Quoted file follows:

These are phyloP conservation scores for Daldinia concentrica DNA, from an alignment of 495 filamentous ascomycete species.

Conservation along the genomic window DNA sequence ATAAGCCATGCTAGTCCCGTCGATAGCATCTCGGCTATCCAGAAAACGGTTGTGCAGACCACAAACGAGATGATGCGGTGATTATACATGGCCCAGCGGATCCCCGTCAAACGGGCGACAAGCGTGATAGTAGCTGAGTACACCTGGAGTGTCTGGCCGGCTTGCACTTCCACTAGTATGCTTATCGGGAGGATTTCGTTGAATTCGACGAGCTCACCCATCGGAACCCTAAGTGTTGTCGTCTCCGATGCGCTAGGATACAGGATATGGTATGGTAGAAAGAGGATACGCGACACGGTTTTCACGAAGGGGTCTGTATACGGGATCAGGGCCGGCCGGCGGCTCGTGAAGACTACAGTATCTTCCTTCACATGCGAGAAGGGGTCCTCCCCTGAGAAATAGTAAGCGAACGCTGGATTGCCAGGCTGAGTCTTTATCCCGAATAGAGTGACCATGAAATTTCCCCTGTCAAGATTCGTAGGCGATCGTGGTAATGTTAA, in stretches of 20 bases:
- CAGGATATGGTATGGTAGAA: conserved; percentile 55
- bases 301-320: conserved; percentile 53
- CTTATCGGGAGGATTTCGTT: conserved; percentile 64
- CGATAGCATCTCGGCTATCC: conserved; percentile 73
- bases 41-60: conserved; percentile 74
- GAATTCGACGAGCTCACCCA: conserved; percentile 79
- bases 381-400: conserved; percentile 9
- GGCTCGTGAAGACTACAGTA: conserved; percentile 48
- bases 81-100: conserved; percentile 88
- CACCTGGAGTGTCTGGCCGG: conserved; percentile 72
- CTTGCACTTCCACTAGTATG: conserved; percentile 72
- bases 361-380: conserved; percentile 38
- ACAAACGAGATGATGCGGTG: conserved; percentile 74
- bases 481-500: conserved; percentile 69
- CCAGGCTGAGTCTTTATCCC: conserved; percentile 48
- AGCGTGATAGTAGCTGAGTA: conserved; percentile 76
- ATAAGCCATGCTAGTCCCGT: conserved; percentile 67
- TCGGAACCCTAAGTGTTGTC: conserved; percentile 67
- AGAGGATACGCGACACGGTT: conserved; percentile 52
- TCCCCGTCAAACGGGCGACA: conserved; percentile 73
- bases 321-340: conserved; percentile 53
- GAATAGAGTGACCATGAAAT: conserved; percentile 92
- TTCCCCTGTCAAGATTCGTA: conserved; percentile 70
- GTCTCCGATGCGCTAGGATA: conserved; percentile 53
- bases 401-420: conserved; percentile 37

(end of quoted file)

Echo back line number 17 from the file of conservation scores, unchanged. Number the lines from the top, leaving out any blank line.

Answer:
- CCAGGCTGAGTCTTTATCCC: conserved; percentile 48